In case you missed it, Super Smash Bros.’ Masahiro Sakurai has a fantastic YouTube channel now where he shares all kinds of cool ideas and stories about games development. Example: in his latest video, he has shown off footage of Dragon King: The Fighting Game, a prototype fighting game that would pave the way for great things.
While news of the game’s existence is nothing new—it’s been reported on a few times, is known among serious Nintendo and Smash Bros. historians and some blurry old screenshots have circulated—we’ve never actually seen it in action before, so getting such a good look at it here (and from the source, no less!) is amazing.
Dragon King’s prototype—which dates back to 1996—was worked on by both Sakurai and Satoru Iwata while both were at HAL Laboratory, and as the video explains was pitched to Nintendo as a standalone game before eventually becoming the catalogue-spanning Smash Bros. series we know today.
You can instantly see how Smash evolved from this pitch for a “four-player free-for-all fighting game with no health bars”; while these are just blank coloured characters, not the Nintendo cameos we’re used to, almost everything else is Smash Bros. to the core, from the camera movements to the number of players to the damage percentage.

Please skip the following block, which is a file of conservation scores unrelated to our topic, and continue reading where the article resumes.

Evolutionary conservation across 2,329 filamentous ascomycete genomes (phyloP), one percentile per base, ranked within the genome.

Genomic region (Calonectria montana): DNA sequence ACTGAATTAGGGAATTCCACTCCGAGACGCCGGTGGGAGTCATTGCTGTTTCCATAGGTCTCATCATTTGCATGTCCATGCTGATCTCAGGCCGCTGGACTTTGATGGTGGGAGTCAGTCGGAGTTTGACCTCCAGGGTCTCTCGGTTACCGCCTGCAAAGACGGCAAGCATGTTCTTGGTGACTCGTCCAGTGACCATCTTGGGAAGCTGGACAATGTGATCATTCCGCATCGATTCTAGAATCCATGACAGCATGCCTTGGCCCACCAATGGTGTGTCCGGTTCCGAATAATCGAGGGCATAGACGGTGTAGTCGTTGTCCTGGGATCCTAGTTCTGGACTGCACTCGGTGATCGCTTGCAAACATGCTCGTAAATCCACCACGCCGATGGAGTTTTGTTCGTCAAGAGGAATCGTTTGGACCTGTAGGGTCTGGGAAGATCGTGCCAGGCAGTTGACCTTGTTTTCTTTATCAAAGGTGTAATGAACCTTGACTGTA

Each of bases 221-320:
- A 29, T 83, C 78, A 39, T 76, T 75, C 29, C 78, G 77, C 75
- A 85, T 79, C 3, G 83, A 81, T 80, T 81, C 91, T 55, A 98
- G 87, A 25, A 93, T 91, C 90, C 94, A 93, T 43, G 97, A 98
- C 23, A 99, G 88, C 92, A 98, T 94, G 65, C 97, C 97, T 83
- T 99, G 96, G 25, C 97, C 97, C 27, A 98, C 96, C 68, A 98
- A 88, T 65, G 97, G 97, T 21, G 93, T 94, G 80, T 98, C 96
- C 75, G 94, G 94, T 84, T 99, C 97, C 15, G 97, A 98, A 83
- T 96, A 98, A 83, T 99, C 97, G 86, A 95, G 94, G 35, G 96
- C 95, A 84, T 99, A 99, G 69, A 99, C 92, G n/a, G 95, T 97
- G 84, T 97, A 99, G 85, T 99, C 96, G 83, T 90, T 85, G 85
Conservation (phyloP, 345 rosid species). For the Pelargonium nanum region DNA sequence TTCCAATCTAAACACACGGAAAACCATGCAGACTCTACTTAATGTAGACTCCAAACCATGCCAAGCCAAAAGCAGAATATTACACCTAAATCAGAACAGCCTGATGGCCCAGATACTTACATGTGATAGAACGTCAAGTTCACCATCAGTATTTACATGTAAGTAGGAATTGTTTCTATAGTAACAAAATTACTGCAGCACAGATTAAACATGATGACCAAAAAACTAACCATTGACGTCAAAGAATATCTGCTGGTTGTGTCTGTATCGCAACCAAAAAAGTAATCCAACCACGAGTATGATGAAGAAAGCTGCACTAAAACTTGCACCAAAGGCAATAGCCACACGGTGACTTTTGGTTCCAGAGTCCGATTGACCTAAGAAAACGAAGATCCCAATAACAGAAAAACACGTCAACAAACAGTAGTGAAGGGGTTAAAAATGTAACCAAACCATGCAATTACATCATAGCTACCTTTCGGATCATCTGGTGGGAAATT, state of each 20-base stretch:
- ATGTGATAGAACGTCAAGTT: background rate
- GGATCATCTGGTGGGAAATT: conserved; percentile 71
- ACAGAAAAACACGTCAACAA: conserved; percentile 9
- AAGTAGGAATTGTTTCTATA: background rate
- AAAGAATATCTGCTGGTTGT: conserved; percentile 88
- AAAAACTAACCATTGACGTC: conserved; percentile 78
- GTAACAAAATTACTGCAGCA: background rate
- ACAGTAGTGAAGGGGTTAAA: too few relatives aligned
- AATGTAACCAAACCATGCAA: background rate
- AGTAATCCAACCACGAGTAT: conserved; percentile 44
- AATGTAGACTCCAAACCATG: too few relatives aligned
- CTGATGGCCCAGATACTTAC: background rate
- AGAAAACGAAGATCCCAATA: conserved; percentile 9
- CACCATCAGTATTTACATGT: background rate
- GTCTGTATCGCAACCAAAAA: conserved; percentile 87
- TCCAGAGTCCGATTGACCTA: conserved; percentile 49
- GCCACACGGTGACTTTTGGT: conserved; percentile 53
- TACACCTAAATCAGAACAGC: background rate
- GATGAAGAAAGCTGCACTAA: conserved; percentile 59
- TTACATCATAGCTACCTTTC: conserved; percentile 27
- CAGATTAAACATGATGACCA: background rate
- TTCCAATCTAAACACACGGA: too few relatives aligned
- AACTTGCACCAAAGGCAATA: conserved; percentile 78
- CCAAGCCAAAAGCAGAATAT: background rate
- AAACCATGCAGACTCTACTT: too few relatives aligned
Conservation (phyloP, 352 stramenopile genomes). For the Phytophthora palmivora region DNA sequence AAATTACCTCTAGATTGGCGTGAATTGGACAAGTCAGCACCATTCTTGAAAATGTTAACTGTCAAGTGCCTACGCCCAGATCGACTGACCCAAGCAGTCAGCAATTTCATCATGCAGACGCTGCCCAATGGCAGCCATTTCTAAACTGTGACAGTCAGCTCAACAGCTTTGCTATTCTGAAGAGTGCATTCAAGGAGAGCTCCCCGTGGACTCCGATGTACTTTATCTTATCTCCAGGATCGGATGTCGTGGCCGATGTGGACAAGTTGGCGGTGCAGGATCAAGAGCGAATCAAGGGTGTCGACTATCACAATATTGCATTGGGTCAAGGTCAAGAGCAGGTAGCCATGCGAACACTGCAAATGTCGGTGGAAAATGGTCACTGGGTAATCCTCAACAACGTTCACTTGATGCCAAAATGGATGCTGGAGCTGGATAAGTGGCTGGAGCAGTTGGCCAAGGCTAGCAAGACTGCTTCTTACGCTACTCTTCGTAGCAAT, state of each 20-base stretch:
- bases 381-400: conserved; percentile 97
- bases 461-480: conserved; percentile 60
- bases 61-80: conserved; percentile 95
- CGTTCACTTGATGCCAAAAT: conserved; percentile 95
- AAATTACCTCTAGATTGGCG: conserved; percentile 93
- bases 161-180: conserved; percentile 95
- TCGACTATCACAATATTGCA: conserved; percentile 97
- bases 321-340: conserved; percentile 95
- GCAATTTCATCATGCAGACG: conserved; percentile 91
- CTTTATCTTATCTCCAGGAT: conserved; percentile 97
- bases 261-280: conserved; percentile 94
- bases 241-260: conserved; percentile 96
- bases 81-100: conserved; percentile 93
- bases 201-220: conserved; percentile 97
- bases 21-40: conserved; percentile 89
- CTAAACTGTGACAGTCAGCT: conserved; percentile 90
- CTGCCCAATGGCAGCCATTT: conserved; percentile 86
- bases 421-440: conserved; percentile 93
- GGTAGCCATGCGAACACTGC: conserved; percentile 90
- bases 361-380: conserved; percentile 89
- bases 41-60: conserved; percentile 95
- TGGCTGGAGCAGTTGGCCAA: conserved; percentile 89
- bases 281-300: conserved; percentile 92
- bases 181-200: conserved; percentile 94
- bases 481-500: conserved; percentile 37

Perhaps most interesting, though, are his recollections about how the series came to be known for those cameos. Sakurai says that the idea of starting a new fighting game from scratch, and having to come up with 8-12 characters that would be unfamiliar to players, wasn’t great, so he managed to convince Nintendo to let him “borrow their most popular characters” instead, even if this move was wildly unpopular with the company’s suits at the time, who strongly opposed “the idea of having Nintendo’s characters beat each other up”.
You can check out Sakurai’s story, and the footage of Dragon King, below.